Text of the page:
Tulkarem: a Palestinian city gasping for air

When the Israeli factory Gishuri set up operations in his village in 1985, Fayez al-Taneeb never imagined the impact it was to have on his life and the lives of those around him.

Previously located in just 12km away in Netanya, Israel, the chemical plant had been shut down by an Israeli court ruling following legal action filed by local residents to stop the pollution it was creating.

Not long after, Gishuri shifted its operations to the West Bank’s Area C, over which Israel holds complete control.

Twenty seven years later, the Palestinian city of Tulkarem is being chocked not only by the separation wall surrounding it but by the eleven Israeli chemical plants established there between 1985 and 2007.

Al-Taneeb, a farmer and local community spokesperson whose land neighbours the Tulkarem industrial zone, has seen most of his land confiscated since 1985.

Other local residents have simply been denied access to their farmlands.

For Al-Taneeb, these new companies have behaved like settlers, taking over Palestinian lands, evicting their inhabitants and harassing those who resist.

Over and above the corporate occupation it represents, the industrial zone is having devastating effects on the health of the local population and environment. The constant cloud of dust and gases in the atmosphere is the direct cause of the eye infections, as well as skin and respiratory ailments that have been widely affecting local residents.

In an article published in March 2012, the Alternative Information Centre (AIC) underlines that “a study by An Najah University (Nablus) found cancers and other diseases strictly connected to the chemical pollution in 77 per cent of Palestinian residents in the area.”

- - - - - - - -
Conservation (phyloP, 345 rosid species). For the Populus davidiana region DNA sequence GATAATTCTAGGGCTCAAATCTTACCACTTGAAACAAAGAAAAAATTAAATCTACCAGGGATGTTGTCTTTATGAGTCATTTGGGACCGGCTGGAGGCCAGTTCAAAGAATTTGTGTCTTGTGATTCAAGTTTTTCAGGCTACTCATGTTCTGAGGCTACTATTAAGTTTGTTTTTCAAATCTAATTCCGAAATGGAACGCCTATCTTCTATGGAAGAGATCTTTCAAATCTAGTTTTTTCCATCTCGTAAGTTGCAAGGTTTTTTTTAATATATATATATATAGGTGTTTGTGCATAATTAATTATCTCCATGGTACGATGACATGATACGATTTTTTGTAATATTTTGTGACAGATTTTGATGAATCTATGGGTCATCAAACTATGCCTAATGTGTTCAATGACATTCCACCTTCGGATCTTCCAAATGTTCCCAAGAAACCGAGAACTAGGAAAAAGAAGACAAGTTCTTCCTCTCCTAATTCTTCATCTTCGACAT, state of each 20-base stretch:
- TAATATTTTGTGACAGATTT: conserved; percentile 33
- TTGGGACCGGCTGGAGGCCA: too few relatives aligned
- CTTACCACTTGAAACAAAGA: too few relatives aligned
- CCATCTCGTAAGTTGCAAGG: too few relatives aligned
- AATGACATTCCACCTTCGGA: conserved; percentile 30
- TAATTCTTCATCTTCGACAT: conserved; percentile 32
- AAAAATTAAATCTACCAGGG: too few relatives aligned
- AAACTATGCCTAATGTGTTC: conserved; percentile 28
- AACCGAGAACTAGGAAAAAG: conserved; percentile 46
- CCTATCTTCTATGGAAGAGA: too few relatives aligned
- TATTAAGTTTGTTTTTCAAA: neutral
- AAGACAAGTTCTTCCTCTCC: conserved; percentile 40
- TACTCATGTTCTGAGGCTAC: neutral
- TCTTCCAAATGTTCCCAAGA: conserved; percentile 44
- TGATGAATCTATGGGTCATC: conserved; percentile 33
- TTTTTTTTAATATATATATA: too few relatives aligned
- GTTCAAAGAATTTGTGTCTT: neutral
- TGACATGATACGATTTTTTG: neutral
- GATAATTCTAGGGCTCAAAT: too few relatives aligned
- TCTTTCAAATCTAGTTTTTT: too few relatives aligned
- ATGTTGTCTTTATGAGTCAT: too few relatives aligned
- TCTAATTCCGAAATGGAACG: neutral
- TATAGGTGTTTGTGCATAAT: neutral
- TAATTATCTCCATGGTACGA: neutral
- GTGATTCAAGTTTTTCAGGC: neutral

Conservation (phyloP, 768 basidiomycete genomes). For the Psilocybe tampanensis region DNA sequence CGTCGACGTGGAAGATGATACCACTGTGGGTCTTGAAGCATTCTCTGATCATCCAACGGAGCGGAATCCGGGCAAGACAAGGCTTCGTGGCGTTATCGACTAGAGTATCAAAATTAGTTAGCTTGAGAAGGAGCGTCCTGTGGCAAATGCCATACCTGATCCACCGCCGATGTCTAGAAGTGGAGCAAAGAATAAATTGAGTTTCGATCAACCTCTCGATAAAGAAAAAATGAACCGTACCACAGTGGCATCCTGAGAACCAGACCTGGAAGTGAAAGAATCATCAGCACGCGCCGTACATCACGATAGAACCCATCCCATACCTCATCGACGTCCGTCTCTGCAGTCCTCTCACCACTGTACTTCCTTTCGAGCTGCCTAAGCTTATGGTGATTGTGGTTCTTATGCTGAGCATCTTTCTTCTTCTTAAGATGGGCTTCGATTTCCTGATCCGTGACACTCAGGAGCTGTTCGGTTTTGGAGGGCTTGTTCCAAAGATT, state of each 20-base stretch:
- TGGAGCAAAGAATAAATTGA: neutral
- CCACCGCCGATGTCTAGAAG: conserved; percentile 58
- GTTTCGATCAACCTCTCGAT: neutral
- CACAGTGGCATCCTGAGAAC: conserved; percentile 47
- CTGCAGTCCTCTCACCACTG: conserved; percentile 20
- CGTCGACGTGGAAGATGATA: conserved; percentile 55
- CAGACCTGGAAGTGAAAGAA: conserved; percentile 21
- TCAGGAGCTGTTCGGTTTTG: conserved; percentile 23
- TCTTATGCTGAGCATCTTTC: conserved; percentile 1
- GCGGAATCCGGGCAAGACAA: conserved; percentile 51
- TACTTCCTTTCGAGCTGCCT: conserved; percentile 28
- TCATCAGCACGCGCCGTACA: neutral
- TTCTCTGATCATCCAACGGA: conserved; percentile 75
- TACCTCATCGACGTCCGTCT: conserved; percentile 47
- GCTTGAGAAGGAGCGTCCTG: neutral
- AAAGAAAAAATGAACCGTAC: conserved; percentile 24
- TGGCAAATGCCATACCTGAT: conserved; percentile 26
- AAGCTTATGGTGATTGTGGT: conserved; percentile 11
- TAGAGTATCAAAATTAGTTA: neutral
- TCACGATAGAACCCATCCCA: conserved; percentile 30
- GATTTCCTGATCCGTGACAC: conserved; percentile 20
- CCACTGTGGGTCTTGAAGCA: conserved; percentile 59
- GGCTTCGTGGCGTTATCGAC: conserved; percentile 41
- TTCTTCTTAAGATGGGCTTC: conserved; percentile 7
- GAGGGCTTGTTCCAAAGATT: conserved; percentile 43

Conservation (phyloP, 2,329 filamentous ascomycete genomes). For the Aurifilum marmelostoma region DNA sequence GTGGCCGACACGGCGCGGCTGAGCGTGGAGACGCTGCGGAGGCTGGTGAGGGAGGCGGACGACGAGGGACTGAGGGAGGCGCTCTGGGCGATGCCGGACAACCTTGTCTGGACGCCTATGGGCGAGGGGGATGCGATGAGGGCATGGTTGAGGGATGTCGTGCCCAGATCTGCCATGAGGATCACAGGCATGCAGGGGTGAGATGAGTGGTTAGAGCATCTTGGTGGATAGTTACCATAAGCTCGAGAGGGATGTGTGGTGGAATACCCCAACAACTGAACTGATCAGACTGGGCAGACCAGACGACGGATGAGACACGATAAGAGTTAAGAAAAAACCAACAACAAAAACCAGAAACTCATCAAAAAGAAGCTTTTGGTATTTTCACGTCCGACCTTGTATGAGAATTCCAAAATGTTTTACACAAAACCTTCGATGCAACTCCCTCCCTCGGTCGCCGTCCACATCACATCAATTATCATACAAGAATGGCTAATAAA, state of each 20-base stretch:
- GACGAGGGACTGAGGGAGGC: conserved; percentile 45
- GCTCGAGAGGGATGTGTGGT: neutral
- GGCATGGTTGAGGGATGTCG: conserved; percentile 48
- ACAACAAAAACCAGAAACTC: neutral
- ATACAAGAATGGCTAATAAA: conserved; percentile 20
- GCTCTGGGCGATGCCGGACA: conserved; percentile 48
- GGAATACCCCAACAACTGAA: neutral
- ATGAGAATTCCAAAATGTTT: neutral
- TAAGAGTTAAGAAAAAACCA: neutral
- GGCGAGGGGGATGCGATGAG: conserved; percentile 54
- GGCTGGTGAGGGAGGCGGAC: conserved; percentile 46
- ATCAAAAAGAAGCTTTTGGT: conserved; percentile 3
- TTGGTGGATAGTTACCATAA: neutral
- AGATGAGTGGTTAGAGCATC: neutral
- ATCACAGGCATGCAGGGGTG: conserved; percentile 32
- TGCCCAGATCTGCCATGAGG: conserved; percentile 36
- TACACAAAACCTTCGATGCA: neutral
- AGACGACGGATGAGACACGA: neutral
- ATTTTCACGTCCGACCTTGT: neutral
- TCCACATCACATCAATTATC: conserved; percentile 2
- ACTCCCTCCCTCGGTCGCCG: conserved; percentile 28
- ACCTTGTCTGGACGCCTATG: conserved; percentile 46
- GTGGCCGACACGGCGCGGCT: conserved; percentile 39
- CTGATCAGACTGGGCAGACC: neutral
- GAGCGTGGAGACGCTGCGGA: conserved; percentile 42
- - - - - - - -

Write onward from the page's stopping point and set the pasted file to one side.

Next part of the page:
The AIC also reports that “more than 300 dunams [300,000 square metres] of agricultural land are contaminated by the factories’ emissions.” Furthermore, as al-Taneeb points out, the factories suspend operations when the wind is blowing towards Israel, offering clear proof they are fully aware of how hazardous their emissions are.


Total impunity

Al-Taneeb explains that two years after the Gishuri factory had been moved to their area, a group of residents, tired of fearing for their children’s health and having to live with their windows closed, tried to file a petition with an Israeli court, to no avail.

The popular protests that followed also failed to bring about any change.

Since then, the situation has gone from bad to worse, with no fewer than ten factories adding to the smoke-filled landscape of the industrial zone.

But as the Alternative Information Center explains, the decision to set up operations in Tulkarem was not a casual one:

“Tulkarem is close to the Green Line and to the Israeli market…For Israeli businesses, labor costs in Tulkarem are substantially lower and Israeli labor law is inapplicable to the Palestinian workers (who fall under the Jordanian Law of 1964). Few rights, less protection. And finally, huge exemptions in the payment of taxes to Israeli authorities.”

In May 2010, Corporate Occupation interviewed two workers who attested to the appalling working conditions in the industrial zone: pay often lower than the Israeli minimum wage, a ban on unions, no safety regulations in spite of the hazardous nature of the products manufactured, etc.

They also reported that Palestinian trade unions have not been allowed access to the zone since 2008, thus preventing them from recording the abuses committed there and defending the workers’ rights.

Al-Taneeb, undeterred by the countless obstacles he has had to face such as repeated attempts to sabotage his irrigation system, is determined not to give up, and has now decided to go into organic farming.

Having opted for greenhouse crops, he hopes to show the Israeli authorities that nothing will stop him from resisting the occupation he has been suffering firsthand, every day, for the last twenty seven years.